Background: Diagnostic tests for allergy rely on detecting allergen-specific IgE. Component-resolved diagnostics incorporate multiple defined allergen components to improve the quality of diagnosis and patient care. Objective: To develop a new approach for determining sensitization to specific allergen components that utilizes fluorescent protein tetramers for direct staining of IgE on blood basophils by flow cytometry. Methods: Recombinant forms of Lol_p_1 and Lol_p_5 proteins from ryegrass pollen (RGP) and Api_m_1 from honeybee venom (BV) were produced, biotinylated and tetramerized with streptavidin-fluorophore conjugates. Blood samples from 50 RGP-allergic, 41 BV-allergic and 26 controls were incubated with fluorescent protein tetramers for flow cytometric evaluation of basophil allergen binding and activation. Results: Allergen tetramers bound to and activated basophils from relevant allergic patients but not controls. Direct fluorescence staining of Api_m_1 and Lol_p_1 tetramers had greater positive predictive values than basophil activation for BV and RGP allergy, respectively, as defined with receiver operator characteristics (ROC) curves. Staining intensities of allergen tetramers correlated with allergen-specific IgE levels in serum. Inclusion of multiple allergens coupled with distinct fluorochromes in a single tube assay enabled rapid detection of sensitization to both Lol_p_1 and Lol_p_5 in RGP-allergic patients and discriminated between controls, BV-allergic and RGP-allergic patients. Conclusion: Our novel flow cytometric assay, termed CytoBas, enables rapid and reliable detection of clinically relevant allergic sensitization. The intensity of fluorescent allergen tetramer staining of basophils has a high positive predictive value for disease and the assay can be multiplexed for a component-resolved and differential diagnostic test for allergy.
Background: There is controversy whether taking β-blockers or ACE inhibitors (ACEI) is a risk factor for more severe systemic insect sting reactions (SSR) and whether it increases the number or severity of adverse events (AE) during venom immunotherapy (VIT). Methods: In this open, prospective, observational, multicenter trial, we recruited patients with a history of a SSR and indication for VIT. The primary objective of this study was to evaluate whether patients taking β-blockers or ACEI show more systemic AE during VIT compared to patients without such treatment. Results: In total, 1,425 patients were enrolled and VIT was performed in 1,342 patients. Of all patients included, 388 (27.2%) took antihypertensive (AHT) drugs (10.4% took β-blockers, 11.9% ACEI, 5.0% β-blockers and ACEI). Only 5.6% of patients under AHT treatment experienced systemic AE during VIT as compared with 7.4% of patients without these drugs (OR: 0.74, 95% CI: 0.43–1.22, p=0.25). The severity of the initial sting reaction was not affected by the intake of β-blockers or ACEI (OR: 1.14, 95% CI: 0.89–1.46, p=0.29). In total, 210 (17.7%) patients were re-stung during VIT and 191 (91.0%) tolerated the sting without systemic symptoms. Of the 19 patients with VIT treatment failure, 4 took β-blockers, none an ACEI. Conclusions: This trial provides robust evidence that taking β-blockers or ACEI does neither increase the frequency of systemic AE during VIT nor aggravate SSR. Moreover, results suggest that these drugs do not impair effectiveness of VIT. (Funded by Medical University of Graz, Austria; Clinicaltrials.gov number, NCT04269629)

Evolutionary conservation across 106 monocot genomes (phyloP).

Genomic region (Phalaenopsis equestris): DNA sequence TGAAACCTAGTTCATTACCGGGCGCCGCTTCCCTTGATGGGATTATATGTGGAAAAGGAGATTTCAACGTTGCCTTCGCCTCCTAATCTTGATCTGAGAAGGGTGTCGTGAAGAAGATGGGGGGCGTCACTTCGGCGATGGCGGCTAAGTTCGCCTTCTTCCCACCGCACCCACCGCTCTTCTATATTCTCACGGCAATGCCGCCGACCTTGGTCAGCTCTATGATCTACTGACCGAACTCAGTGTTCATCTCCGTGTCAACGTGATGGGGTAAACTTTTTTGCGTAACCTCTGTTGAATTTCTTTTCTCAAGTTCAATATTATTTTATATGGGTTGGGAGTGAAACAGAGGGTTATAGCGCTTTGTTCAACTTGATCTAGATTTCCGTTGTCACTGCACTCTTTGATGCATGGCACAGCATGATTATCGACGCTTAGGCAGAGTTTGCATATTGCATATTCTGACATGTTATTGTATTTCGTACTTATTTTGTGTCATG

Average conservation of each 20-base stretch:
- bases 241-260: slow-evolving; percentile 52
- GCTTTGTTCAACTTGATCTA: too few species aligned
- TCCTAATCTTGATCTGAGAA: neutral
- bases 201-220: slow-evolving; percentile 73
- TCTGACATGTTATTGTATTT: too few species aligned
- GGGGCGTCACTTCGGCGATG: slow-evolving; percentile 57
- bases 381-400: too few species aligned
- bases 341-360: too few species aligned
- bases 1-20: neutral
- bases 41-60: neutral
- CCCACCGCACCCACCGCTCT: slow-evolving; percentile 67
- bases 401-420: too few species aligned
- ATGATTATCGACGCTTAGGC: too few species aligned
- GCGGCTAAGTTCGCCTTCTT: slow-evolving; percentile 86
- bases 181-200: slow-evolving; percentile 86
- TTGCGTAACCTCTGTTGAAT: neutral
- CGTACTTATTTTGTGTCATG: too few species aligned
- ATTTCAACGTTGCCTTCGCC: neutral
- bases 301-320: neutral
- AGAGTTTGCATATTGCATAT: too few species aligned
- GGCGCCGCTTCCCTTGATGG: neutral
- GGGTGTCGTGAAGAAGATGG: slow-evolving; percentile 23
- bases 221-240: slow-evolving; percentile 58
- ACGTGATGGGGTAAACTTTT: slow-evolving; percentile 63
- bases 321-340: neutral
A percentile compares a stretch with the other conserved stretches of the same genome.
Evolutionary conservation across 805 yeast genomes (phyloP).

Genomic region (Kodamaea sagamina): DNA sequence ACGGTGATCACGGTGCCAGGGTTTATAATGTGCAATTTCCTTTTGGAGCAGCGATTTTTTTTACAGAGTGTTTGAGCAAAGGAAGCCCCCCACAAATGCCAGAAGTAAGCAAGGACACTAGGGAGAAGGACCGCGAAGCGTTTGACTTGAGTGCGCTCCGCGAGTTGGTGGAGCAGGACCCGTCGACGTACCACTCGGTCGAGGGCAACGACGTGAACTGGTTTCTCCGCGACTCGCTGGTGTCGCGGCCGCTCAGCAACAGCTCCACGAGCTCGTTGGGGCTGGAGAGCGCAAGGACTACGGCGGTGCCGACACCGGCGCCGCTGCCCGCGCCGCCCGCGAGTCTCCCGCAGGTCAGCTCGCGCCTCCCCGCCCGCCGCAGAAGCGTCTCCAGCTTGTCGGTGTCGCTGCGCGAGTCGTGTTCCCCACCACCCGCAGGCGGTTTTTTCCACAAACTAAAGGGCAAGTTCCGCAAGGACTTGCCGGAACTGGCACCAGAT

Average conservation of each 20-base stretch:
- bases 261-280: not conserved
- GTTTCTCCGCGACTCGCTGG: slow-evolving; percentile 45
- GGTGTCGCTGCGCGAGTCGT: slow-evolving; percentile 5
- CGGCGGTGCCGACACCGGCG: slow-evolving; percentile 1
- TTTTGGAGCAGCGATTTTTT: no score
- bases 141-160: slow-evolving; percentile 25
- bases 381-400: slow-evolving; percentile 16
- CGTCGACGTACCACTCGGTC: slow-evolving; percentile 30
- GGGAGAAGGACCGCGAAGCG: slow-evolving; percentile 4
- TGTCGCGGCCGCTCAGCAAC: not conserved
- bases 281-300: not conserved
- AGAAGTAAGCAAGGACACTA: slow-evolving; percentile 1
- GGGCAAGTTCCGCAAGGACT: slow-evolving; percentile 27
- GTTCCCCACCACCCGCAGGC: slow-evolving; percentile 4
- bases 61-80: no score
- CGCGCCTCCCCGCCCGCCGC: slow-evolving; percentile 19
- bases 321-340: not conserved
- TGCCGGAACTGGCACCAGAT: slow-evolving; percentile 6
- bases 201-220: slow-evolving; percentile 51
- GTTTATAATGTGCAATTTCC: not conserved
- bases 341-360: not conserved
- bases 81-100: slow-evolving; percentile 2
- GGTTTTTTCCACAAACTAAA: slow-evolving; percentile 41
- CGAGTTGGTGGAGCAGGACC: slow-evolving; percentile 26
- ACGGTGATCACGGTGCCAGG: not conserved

Background: The interplay between COVID-19 pandemic and asthma in children is still unclear. We evaluated the impact of COVID-19 on childhood asthma outcomes. Methods: The PeARL multinational cohort included 1,054 children with asthma and 505 non-asthmatic children aged between 4-18 years from 25 pediatric departments, from 15 countries globally. We compared the frequency of acute respiratory and febrile presentations during the first wave of the COVID-19 pandemic between groups and with data available from the previous year. In children with asthma, we also compared current and historical disease control. Results: During the pandemic, children with asthma experienced fewer upper respiratory tract infections, episodes of pyrexia, emergency visits, hospital admissions, asthma attacks and hospitalizations due to asthma, in comparison to the preceding year. Sixty-six percent of asthmatic children had improved asthma control while in 33% the improvement exceeded the minimal clinically important difference. Pre-bronchodilatation FEV1 and peak expiratory flow rate were improved during the pandemic. When compared to non-asthmatic controls, children with asthma were not at increased risk of LRTIs, episodes of pyrexia, emergency visits or hospitalizations during the pandemic. However, an increased risk of URTIs emerged. Conclusion: Childhood asthma outcomes, including control, were improved during the first wave of the COVID-19 pandemic, probably because of reduced exposure to asthma triggers and increased treatment adherence. The decreased frequency of acute episodes does not support the notion that childhood asthma may be a risk factor for COVID-19. Furthermore, the potential for improving childhood asthma outcomes through environmental control becomes apparent.